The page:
Speaker 9: 39:49 Has something that no one else will me.

Speaker 4: 39:53 You think quest ended its first season with a bonus quarantine episode that not only displayed amazing ingenuity, but also delivered a funny sweet poignant and ultimately uplifting story without ever feeling cloying or calculated. Hornsby was one of the writers for that episode, we saw an opportunity to kind of tell a story where we could touch on both the mental toll. It takes the physical toll, the adaption that you have to make, even with having to zoom and, and learn that whole new reality. No, no, no. This is an audio FaceTime. Now I just Facebooked you F Murray Abraham plays an older writer who needs to learn zoom for the work meetings. What are you doing? And the other side, hold on, let me try something else. Just stop. No, just stop pressing buttons.

Speaker 4: 40:45 The amazing irony of those scenes is that in order for us to capture them on film FMR, Abraham had to deal with an impressive amount of technology that's right. Or Megan Ganz to set up his own camera, adjust all the features, the stuff that he had to do to get to the place where he could pretend to not understand technology is like a mindblowing. No, I mean, yeah, sure. But you're a Panda. Okay. What a Panda. You must've pressed the wrong button. Okay. Pressing buttons. GaN says it took just three weeks from conception to air and it was extremely challenging since everyone was sheltering at home. Ultimately wait, it was very invasive to the actor's homes because we were sending kits, essentially sanitized kids that had iPhones and camera stands and lighting and things to put on their walls so that it would feel more like their characters and, um, using their spouses or roommates in order to help us hold things in a certain place. I mean, it was just an all hands on deck. Hornsby says it had a very do it yourself feel that being said, we had a crew of hundreds on these calls watching and directing and helping. And there was something really fun about that. The episode concludes with a zoom meeting in which everyone plays a small part in creating an amazing Rube Goldberg device through a chain reaction of video screens.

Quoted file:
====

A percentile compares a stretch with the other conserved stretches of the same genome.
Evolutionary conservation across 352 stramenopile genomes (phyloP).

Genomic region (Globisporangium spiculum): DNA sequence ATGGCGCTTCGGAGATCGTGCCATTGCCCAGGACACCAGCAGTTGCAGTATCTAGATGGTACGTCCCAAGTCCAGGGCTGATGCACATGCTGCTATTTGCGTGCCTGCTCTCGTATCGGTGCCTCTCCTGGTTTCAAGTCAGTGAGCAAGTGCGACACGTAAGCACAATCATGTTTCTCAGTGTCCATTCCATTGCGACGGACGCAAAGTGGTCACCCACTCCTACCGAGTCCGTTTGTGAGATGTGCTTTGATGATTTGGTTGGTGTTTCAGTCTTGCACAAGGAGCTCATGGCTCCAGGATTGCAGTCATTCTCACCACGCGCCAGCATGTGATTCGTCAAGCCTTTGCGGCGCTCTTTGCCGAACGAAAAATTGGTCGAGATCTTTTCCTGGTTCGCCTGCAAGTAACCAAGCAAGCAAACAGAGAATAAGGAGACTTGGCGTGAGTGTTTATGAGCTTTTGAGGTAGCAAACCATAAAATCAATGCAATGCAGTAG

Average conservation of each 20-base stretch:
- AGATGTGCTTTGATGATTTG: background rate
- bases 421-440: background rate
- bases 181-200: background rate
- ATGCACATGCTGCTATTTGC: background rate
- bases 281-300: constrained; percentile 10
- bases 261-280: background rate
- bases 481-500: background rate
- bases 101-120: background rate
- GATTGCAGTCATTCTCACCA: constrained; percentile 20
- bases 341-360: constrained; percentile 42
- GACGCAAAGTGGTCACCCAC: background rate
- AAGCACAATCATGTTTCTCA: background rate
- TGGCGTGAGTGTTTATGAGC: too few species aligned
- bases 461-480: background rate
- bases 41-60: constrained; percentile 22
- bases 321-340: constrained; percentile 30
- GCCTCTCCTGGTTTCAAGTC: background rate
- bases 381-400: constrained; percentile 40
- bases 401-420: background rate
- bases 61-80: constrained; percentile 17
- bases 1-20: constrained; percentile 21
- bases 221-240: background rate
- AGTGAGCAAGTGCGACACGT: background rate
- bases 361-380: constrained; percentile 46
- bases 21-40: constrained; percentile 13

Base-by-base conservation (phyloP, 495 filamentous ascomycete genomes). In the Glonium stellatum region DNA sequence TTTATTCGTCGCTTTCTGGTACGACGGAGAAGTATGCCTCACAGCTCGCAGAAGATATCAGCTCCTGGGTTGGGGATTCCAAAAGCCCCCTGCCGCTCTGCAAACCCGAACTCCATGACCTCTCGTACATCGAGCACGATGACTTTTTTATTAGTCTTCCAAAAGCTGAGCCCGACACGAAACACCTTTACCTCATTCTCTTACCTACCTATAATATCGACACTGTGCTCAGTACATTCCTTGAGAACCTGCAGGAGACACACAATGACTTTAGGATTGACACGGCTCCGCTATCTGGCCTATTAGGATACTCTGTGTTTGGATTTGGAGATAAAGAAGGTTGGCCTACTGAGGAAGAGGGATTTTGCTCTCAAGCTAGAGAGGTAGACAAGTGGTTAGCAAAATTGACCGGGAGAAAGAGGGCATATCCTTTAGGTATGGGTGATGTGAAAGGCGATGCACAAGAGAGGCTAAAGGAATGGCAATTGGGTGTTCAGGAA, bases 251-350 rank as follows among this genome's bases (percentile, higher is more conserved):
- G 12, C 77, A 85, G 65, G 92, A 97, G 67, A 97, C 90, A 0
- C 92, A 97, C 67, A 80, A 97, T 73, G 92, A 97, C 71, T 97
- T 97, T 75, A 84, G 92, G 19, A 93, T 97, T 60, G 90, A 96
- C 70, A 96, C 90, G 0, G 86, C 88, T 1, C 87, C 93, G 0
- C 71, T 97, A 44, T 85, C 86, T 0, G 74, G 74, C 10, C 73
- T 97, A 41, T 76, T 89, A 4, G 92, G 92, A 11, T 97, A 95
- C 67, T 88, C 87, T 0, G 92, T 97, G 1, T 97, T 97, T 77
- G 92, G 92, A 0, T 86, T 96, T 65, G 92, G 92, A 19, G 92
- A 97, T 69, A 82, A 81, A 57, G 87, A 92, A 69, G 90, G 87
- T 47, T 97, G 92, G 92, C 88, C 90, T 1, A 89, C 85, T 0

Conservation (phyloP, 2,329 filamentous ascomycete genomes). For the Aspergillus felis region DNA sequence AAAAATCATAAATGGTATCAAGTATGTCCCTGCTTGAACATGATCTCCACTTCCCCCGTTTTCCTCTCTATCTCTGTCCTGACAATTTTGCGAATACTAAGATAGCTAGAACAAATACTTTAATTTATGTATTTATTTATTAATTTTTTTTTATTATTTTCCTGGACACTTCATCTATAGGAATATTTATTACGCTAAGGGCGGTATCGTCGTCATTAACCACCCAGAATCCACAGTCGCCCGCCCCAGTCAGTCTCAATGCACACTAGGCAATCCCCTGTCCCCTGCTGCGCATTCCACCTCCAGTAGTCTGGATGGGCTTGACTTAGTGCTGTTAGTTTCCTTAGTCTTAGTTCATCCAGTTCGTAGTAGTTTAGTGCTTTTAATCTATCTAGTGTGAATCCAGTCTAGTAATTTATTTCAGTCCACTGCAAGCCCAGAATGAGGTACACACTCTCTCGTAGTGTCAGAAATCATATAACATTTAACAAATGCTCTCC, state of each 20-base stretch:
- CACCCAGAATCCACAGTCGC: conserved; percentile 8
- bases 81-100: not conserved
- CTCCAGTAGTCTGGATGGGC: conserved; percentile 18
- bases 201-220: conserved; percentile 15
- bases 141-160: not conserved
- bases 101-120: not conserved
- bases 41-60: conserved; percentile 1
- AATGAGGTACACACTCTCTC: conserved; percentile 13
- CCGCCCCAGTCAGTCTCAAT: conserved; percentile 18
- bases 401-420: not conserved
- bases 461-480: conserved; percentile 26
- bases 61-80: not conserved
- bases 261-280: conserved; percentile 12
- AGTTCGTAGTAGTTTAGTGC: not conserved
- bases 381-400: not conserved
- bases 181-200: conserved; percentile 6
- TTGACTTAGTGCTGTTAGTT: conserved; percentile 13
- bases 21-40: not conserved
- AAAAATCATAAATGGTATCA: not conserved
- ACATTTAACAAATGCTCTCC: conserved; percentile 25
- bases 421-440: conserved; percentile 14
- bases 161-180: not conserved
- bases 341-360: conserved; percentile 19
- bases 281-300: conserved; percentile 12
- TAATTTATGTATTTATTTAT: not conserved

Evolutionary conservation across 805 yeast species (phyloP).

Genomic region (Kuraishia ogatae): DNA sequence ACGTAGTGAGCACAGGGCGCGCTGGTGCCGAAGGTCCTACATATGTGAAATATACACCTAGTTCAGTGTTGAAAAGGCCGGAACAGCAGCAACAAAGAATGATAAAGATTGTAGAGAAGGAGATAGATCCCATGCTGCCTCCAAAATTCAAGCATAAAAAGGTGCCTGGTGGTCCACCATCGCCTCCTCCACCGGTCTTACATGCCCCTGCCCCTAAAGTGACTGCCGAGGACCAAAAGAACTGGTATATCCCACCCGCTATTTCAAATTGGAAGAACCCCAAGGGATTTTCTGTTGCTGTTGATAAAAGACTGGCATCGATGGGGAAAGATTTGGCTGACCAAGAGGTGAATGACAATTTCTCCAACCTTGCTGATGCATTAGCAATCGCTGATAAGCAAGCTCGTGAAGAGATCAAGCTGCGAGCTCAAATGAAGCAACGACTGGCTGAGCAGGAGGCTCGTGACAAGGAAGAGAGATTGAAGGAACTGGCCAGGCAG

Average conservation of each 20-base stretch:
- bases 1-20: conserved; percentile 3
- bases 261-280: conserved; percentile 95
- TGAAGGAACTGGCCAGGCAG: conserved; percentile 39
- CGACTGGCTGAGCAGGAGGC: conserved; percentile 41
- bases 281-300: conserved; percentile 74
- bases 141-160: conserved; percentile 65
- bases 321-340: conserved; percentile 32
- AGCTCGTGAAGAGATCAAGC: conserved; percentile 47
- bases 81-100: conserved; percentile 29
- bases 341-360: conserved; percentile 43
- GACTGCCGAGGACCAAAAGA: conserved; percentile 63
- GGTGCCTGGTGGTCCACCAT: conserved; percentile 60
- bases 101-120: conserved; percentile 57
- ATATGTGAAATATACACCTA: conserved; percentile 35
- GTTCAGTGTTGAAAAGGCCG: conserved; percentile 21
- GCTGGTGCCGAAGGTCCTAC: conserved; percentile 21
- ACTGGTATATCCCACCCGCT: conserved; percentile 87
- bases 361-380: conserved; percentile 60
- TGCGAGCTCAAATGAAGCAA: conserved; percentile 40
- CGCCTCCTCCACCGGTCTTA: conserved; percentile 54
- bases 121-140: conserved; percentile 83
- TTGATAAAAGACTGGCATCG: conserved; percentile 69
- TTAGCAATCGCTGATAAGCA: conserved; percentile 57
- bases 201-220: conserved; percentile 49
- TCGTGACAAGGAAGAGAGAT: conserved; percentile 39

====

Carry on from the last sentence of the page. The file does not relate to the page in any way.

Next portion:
Speaker 10: 42:12 Dana, here we go. This is what I want you to do on the count of three. I want you to poke the bottom left side of your screen. Got it. Okay. One, two, three.

Speaker 4: 42:21 It really bonded us in a way kind of relative to like what happens in the end of the episode, we have that moment in making the show. It felt like we all came together to have this cool triumphant moment. That was cool.

Speaker 10: 42:34 Can we do it again? If you want this to be really cool, we're going to need more

Speaker 4: 42:38 People. GaN says it's been the highlight of her quarantine Hornsby ads. They wanted the show to address the problems of quarantine. But to end on a high note, you know, even though we're going through all the separate where we all also going through it together and we can work together to make this as good a situation as possible. And that ultimately we're all connected, how they'll all connect to create a season. Two of mythic quest is still uncertain. In the meantime, I urge you to check out the quarantine episode and maybe you'll be inspired by their creativity. That's like a Mondo KPBS news.

KPBS Midday Edition podcast branding

KPBS Midday Edition

KPBS Midday Edition is a daily talk show hosted by Maureen Cavanaugh and Jade Hindmon, keeping San Diegans in the know on everything from politics to the arts.